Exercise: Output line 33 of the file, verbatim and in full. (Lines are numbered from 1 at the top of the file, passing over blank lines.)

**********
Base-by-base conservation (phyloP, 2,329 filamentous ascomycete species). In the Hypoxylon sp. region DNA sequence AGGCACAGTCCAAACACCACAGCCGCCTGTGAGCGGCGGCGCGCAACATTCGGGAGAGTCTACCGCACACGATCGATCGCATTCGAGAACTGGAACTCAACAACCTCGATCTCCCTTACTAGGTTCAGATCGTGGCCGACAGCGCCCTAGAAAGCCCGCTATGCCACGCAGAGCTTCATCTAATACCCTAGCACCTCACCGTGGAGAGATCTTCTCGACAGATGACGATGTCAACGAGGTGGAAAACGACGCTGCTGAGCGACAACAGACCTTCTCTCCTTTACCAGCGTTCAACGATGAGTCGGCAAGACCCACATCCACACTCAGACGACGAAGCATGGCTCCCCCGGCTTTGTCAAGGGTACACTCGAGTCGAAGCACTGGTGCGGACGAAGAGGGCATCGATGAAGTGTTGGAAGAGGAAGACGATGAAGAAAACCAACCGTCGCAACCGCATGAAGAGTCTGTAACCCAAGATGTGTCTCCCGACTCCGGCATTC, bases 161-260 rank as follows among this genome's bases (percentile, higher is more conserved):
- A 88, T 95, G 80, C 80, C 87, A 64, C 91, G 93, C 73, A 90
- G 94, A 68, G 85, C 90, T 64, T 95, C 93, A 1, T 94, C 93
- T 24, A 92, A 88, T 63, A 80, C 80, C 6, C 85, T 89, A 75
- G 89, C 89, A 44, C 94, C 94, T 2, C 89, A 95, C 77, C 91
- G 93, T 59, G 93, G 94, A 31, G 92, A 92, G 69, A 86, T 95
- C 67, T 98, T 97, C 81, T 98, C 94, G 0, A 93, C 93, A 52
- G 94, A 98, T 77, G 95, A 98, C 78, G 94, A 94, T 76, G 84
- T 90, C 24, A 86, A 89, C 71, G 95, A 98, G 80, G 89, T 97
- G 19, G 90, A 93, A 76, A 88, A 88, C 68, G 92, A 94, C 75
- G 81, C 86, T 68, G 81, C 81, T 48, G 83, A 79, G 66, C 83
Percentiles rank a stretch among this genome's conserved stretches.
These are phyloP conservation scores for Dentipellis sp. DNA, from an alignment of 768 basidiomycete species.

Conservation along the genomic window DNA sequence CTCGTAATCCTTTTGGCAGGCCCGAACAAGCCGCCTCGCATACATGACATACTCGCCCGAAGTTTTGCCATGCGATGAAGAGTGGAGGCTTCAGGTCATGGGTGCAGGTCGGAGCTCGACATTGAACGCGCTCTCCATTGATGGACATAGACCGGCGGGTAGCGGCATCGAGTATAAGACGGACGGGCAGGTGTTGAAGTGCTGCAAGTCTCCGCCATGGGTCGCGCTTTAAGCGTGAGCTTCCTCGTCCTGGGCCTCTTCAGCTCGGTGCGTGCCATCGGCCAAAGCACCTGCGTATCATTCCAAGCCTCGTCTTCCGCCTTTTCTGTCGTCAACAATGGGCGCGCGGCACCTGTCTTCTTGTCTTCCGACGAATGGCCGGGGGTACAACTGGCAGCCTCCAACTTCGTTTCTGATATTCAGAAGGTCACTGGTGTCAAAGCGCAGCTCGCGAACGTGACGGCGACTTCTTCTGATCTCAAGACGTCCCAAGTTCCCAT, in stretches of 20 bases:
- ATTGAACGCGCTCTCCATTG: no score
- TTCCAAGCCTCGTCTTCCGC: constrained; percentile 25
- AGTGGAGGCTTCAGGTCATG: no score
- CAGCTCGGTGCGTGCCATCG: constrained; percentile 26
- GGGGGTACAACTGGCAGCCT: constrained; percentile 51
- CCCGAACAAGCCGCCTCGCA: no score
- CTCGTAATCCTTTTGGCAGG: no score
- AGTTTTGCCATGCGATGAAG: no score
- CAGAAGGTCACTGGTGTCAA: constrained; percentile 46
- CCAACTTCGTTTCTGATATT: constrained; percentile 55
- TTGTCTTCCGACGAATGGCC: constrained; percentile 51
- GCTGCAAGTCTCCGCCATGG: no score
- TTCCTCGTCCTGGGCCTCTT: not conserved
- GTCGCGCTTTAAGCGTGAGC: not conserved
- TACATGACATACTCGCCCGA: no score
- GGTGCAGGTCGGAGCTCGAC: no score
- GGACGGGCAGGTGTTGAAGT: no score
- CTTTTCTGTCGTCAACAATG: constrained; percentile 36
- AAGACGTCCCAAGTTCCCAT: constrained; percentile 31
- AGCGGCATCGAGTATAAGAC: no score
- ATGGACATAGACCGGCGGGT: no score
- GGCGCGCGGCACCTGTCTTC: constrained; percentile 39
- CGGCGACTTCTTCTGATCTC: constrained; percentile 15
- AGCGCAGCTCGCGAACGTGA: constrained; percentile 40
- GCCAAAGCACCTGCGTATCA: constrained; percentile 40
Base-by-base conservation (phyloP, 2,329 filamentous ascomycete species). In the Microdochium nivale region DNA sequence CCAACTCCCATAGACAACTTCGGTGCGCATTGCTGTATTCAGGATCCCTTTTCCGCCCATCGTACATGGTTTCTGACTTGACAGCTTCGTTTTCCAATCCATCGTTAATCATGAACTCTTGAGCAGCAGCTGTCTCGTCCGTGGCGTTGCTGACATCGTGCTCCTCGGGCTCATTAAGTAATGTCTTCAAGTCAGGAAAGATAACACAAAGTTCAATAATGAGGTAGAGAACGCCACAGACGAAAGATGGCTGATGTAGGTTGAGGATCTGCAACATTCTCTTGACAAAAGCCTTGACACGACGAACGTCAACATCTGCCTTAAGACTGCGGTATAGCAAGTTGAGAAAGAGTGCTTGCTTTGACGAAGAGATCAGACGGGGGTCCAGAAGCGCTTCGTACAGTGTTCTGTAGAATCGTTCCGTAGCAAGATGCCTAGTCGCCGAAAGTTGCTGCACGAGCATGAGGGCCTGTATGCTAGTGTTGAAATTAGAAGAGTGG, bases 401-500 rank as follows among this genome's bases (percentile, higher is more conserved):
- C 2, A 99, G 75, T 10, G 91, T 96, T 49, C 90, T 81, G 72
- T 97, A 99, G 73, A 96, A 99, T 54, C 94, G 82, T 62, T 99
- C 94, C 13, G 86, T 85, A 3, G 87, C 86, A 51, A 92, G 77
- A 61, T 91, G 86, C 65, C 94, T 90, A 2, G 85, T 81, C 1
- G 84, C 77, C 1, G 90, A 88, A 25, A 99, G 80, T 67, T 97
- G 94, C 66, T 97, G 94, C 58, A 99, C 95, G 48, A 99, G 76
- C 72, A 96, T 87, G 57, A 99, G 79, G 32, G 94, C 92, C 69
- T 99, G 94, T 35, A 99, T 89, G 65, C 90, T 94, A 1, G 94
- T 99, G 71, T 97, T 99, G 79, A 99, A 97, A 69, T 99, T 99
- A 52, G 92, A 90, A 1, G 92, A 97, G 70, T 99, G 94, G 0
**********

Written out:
- AAGACGTCCCAAGTTCCCAT: constrained; percentile 31